Speaking of mistreating data, Roger Pielke Jr. has posted on his Substack the draft of a paper he submitted for review to a scientific journal on natural hazards, in which he argues forcefully that the latest version of the famous and highly effective clickbait “Billion Dollar Disaster” data set published by the National Oceanic and Atmospheric Administration (NOAA) fails to meet any of the data quality requirements set out by... NOAA. In fact, while it supposedly authoritatively measures the number of major climate-related disasters in the US each year, it fails any quality criteria you might mention and represents, Pielke Jr. writes, “an egregious failure of scientific integrity.” A government agency fudging the numbers to boost climate alarmism: insert shocked face here. Or angry one.
Pielke Jr. takes readers through the legal requirements binding on an agency like NOAA when it publishes an influential data base intended to be used for private and public sector decisions. Among other things, it must be constructed using a transparent methodology, must be accurate and must be relevant to what it’s used for. Pielke Jr. shows that the NOAA billion dollar baby fails on all counts.
First, no one knows how it is made. NOAA won’t say where they get their numbers from, specifically how they compute damage totals. Which is highly pertinent since Pielke Jr. uses the sample of Hurricane Idalia which hit Florida in September 2023, and whose total insured losses were reported at about $310 million. Even doubling that amount to account for uninsured losses only yields $620 million, yet NOAA declared the total to be $3.6 billion, with no explanation of how they arrived at that amount.
Pielke Jr. also notes that NOAA has quietly gone back through time and has added numerous disaster counts to earlier years, again with no explanation and without providing earlier versions of the data set for users to compare to. But perhaps the worst violation of scientific integrity is the fact that while NOAA does now adjust the data for inflation, it doesn’t adjust it for growth in the size of the economy.
It’s an obvious one, with an obvious tendency to exaggerate the problem that no trained statistician could overlook. Since there are now more houses, roads, bridges and buildings in the path of a storm, and many of them are more valuable than those in existence in the area decades ago, even the same size storm today would do far more damage than it used to. By failing to “normalize” the economic data properly they get to draw an upward-sloping line:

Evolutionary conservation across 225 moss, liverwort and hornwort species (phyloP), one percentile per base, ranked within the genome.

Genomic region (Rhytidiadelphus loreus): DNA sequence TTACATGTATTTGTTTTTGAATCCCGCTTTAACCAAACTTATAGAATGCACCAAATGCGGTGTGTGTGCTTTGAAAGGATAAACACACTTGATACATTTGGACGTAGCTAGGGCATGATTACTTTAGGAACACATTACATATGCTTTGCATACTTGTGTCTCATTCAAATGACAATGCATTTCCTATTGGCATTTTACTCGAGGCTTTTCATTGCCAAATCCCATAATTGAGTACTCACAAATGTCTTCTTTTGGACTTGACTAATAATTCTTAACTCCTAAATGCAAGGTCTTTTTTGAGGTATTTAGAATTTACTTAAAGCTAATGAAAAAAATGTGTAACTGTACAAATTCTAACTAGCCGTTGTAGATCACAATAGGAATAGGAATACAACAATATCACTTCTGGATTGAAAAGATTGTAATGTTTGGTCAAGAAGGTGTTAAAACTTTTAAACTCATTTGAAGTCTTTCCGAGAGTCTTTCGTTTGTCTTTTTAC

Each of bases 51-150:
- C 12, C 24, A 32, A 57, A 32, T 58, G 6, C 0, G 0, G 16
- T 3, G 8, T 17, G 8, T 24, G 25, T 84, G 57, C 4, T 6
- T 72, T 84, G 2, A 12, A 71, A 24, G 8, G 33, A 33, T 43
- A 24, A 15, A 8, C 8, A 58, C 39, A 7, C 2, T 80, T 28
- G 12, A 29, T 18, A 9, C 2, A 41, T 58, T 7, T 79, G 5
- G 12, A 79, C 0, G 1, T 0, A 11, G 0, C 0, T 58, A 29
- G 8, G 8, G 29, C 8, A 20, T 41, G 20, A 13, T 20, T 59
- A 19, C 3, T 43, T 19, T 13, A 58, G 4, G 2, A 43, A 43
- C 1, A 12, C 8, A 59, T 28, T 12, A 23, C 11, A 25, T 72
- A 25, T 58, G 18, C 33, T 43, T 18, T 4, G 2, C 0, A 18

But this approach doesn’t measure the severity of the weather, it measures the size of the economy. The relevant number, and one that NOAA could easily generate, is the value of US disasters as a fraction of GDP, which is trending down, as this chart from Pielke Jr.’s paper shows:
By not normalizing the data properly, NOAA can claim the number of billion-dollar disasters is rising because the weather is getting worse, which means... climate change! Q.E.D. And then as Pielke notes, NOAA along with various unscrupulous politicians and journalists routinely use the rising number of billion dollar disasters as a measure of the severity of weather, when it is no such thing and they know it.
Even putting aside the proxy measure of losses as a share of GDP, there are direct measures of weather severity and they do not show an increasing trend. Which means the NOAA data set is inaccurate and irrelevant as a climate indicator.
To be sure, it has a dramatic name and the graph is scary. But not as scary as the thought that bureaucrats at NOAA are so willing to mislead the public to generate alarmist headlines and momentum behind massive, very harmful policies and… gosh… an increase in its budget to monitor the crisis.